C. Flügel's Psychology of Clothes in 1930, Newburgh's seminal Physiology of Heat Regulation and The Science of Clothing in 1949. By 1968, the field of environmental physiology had advanced and expanded but the science of clothing in relation to environmental physiology had changed little. There has since been considerable research, the knowledge base has grown but the main concepts remain unchanged, indeed Newburgh's book is still cited by contemporary authors, including those attempting to develop thermoregulatory models of clothing development. In most cultures, gender differentiation of clothing is considered appropriate; the differences are in styles and fabrics. In Western societies, skirts and high-heeled shoes are seen as women's clothing, while neckties are seen as men's clothing. Trousers were once seen as male clothing, but can nowadays be worn by both genders. Male clothes are more practical, but a wider range of clothing styles are available for females. Males are allowed to bare their chests in a greater variety of public places.
LAGEOS, Laser Geodynamics Satellite or Laser Geometric Environmental Observation Survey, are a series of two scientific research satellites designed to provide an orbiting laser ranging benchmark for geodynamical studies of the Earth. Each satellite is a high-density passive laser reflector in a stable medium Earth orbit; the spacecraft are aluminum-covered brass spheres with diameters of 60 centimetres and masses of 400 and 411 kilograms, covered with 426 cube-corner retroreflectors, giving them the appearance of giant golf balls. Of these retroreflectors, 422 are made from fused silica glass while the remaining 4 are made from germanium to obtain measurements in the infrared for experimental studies of reflectivity and satellite orientation, they have no on-board sensors or electronics, are not altitude-controlled. They orbit at an altitude of 5,900 kilometres, well above low earth orbit and well below geostationary orbit, at orbital inclinations of 109.8 and 52.6 degrees. Measurements are made by transmitting pulsed laser beams from Earth ground stations to the satellites.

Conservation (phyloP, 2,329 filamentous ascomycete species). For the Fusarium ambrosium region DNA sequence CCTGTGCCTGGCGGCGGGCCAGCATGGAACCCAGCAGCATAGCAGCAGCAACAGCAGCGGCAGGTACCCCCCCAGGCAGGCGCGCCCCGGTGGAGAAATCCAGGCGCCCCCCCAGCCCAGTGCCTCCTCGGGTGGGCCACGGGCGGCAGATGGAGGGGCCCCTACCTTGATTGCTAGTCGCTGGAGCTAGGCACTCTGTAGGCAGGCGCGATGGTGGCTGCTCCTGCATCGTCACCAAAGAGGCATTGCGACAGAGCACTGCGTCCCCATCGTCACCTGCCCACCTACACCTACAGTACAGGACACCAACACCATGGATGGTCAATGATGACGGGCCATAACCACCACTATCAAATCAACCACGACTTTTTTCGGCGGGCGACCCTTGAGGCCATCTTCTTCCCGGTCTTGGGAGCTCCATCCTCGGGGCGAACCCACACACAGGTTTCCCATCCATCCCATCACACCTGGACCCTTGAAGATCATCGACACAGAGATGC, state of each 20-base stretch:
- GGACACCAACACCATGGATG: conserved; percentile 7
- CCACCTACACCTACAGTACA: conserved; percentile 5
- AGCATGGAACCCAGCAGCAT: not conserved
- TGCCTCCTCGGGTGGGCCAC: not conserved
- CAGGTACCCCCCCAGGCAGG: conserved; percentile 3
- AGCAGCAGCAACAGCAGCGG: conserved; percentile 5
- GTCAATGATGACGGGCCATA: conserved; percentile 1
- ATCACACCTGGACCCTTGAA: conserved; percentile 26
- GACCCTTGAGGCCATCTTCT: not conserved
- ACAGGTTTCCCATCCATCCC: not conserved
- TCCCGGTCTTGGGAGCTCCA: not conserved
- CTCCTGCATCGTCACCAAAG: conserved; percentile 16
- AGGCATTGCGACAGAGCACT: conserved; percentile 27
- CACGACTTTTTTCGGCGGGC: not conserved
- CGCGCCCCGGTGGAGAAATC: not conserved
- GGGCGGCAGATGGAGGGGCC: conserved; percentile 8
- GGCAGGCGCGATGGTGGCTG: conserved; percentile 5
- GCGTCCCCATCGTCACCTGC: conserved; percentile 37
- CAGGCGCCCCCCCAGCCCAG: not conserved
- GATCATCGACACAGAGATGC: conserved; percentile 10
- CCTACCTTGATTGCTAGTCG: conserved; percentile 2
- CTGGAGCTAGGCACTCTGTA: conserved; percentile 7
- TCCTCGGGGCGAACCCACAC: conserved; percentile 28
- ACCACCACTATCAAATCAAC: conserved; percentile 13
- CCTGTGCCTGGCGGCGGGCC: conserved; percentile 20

The laser beams return to Earth after hitting the reflecting surfaces. The LAGEOS satellites make it possible to determine positions of points on the Earth with high accuracy due to the stability of their orbits; the high mass-to-area ratio and the precise, stable geometry of the LAGEOS spacecraft, together with their regular orbits, make these satellites the most precise position references available. The LAGEOS mission consists of the following key goals: Provide an accurate measurement of the satellite's position with respect to Earth. Determine the planet's shape. Determine tectonic plate movements associated with continental drift. Ground tracking stations located in many countries have ranged to the satellites and data from these stations are available worldwide to investigators studying crustal dynamics. There are two LAGEOS spacecraft, LAGEOS-1 launched in 1976, LAGEOS-2 launched in 1992; as of May 2011, both LAGEOS spacecraft are tracked by the ILRS network. LAGEOS-1 contains a plaque designed by Carl Sagan to indicate to future humanity when LAGEOS-1 was launched.